WASHINGTON — President Joe Biden asked India’s Narendra Modi on Monday not to accelerate the buying of Russian oil as the U.S. and other nations try to cut off Moscow’s energy income following the invasion of Ukraine. The Indian prime minister made no public commitment to refrain from Russian oil, a source of tension with the U.S.
Meeting by video call, Biden told Modi that the U.S. could help India diversify its sources of energy, according to press secretary Jen Psaki. Even though India receives little of its oil from Russia, it stepped up recently with a major purchase as other democracies are trying to isolate Russian President Vladimir Putin.
“The president also made clear that he doesn’t believe it’s in India’s interest to accelerate or increase imports of Russian energy or other commodities,” Psaki said.
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At a separate State Department news conference with Secretary of State Antony Blinken, Indian Foreign Minister Subrahmanyam Jaishankar pointedly suggested that Europe, not India, be the focus of Washington’s concern about energy purchases from Russia.
“I suspect, looking at the figures, probably our total purchases for the month would be less than what Europe does in an afternoon,” he said.
While Biden and Modi ended their session with Biden saying they committed to strengthening their relationship, White House officials could not say if India stood with them in fully condemning Putin, saying the choice ultimately rested with Modi’s government. The two leaders will meet in person May 24 in Tokyo for a summit of the Quad, a coalition that also includes Australia and Japan.
At the State Department news conference, Blinken appeared to seek to cajole India into taking a stronger stance on the conflict in Ukraine, appealing to the country’s interest in upholding the international rules-based order and pointing out that resource-stretched Indians may be affected by both energy and food shortages caused by the war.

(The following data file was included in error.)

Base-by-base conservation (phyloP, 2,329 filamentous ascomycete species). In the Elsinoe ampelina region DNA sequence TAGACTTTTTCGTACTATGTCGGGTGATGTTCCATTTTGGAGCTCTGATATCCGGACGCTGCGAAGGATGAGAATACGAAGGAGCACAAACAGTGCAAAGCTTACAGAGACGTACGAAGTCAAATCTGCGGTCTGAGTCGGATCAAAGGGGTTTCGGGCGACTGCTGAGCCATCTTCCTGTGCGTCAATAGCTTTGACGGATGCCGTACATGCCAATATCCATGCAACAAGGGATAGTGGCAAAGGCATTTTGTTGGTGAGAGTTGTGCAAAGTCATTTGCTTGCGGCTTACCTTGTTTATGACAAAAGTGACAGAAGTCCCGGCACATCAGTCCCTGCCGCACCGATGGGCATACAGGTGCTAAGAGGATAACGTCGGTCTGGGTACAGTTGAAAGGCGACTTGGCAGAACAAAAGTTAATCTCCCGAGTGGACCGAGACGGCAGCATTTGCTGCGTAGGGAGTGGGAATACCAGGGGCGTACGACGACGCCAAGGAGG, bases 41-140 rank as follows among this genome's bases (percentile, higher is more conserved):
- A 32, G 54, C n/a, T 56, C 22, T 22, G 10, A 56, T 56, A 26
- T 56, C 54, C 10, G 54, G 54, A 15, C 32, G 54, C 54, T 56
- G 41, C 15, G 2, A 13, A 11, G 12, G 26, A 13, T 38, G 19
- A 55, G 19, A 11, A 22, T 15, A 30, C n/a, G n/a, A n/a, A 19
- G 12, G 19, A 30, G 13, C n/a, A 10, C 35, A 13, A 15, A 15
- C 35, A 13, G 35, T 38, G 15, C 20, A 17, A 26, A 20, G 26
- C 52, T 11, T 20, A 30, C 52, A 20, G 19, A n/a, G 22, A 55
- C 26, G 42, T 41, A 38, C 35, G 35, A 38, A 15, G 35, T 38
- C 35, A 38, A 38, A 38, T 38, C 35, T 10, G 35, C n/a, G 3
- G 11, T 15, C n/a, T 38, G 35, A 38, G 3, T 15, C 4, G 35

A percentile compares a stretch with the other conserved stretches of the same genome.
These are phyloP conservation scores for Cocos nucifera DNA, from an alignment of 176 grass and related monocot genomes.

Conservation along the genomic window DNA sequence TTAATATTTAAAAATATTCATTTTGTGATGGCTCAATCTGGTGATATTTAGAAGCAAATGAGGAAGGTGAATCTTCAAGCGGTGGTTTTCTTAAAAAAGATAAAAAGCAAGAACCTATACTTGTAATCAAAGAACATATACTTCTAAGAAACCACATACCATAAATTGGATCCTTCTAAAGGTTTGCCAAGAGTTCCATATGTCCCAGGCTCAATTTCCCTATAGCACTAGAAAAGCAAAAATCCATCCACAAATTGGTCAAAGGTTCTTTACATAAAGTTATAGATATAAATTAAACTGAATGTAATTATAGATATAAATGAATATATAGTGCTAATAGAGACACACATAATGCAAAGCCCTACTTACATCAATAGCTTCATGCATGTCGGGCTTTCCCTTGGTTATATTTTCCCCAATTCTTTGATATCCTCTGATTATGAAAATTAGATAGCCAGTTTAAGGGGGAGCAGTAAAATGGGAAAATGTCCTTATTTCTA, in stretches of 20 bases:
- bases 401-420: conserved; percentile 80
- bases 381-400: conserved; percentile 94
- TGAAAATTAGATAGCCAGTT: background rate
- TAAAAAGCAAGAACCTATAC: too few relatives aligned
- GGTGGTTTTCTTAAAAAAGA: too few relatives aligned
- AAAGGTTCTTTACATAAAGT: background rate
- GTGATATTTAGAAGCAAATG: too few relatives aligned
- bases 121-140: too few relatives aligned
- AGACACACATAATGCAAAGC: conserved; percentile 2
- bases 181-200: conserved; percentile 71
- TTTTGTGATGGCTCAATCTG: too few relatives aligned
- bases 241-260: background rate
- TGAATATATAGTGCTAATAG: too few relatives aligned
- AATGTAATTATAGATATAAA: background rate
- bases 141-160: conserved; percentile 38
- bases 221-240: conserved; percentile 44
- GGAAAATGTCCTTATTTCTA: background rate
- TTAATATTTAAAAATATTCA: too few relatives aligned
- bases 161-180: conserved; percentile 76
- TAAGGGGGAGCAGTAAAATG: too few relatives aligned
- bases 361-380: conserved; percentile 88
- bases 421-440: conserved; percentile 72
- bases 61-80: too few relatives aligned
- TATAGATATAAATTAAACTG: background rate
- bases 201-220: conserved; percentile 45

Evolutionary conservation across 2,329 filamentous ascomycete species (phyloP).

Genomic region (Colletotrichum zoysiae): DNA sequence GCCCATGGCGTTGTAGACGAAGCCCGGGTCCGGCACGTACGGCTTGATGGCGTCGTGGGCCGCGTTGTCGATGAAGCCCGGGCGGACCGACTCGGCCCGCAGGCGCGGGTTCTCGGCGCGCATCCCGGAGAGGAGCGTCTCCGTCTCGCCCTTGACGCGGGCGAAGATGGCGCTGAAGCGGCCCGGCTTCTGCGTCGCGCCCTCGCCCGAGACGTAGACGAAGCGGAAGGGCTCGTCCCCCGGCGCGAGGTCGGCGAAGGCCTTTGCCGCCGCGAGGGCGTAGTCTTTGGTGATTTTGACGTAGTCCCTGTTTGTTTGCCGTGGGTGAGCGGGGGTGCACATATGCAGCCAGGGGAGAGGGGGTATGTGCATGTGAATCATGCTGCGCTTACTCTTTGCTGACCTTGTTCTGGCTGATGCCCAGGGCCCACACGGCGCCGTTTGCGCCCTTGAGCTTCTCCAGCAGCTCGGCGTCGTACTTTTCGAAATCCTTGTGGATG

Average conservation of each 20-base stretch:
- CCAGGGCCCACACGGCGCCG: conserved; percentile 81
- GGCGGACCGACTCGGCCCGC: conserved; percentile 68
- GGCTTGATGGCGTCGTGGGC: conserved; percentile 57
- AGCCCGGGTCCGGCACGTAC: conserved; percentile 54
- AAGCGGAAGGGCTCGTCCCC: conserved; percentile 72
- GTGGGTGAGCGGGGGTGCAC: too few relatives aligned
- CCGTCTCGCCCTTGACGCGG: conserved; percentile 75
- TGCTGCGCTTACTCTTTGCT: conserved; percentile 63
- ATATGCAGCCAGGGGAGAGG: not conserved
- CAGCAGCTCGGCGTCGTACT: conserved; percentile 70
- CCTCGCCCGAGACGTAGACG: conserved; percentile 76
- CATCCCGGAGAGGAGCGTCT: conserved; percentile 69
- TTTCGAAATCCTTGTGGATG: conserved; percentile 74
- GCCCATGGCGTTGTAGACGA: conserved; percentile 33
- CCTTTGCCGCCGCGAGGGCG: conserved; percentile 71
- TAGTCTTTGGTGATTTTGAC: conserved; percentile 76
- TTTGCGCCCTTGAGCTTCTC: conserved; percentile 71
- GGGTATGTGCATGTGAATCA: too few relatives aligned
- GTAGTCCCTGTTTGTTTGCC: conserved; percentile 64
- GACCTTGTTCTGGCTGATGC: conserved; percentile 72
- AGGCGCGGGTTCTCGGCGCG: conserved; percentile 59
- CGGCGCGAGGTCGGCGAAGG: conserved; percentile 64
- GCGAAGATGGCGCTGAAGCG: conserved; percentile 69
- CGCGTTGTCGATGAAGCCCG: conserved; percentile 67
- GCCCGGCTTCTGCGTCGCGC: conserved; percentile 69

“Russia’s aggression stands in stark contrast to the vision that the United States and India share for a free and open Indo-Pacific, and Russia’s actions are having a profound impact not just in Europe and Ukraine, but around the world, for example, causing food insecurity and rising prices,” Blinken told reporters after the meetings concluded.
India’s neutral stance in the war has raised concerns in Washington and earned praise from Russian Foreign Minister Sergey Lavrov, who lauded India this month for judging “the situation in its entirety, not just in a one-sided way.”
Modi on Monday called the situation in Ukraine “very worrying,” and he noted that an Indian student lost his life during the war. He said he has spoken with Putin and Ukrainian President Volodymyr Zelenskyy, appealing to both of them for peace. India has condemned the killings uncovered in the city of Bucha and has called for an independent investigation.
Also Monday, U.S. Defense Secretary Lloyd Austin met in person with Indian Defense Minister Rajnath Singh.
Austin appealed to India to act together with fellow democracies, a form of government based on the popular consent of the people that stands in contrast to autocracies such as China and Russia.
“Now more than ever, democracies must stand together to defend the values that we all share,” Austin said.
India has refrained from some efforts to hold Russia accountable for its invasion. India abstained when the U.N. General Assembly voted Thursday to suspend Russia from its seat on the 47-member Human Rights Council over allegations that Russian soldiers in Ukraine engaged in rights violations that the U.S. and Ukraine have called war crimes.
The vote was 93-24 with 58 abstentions.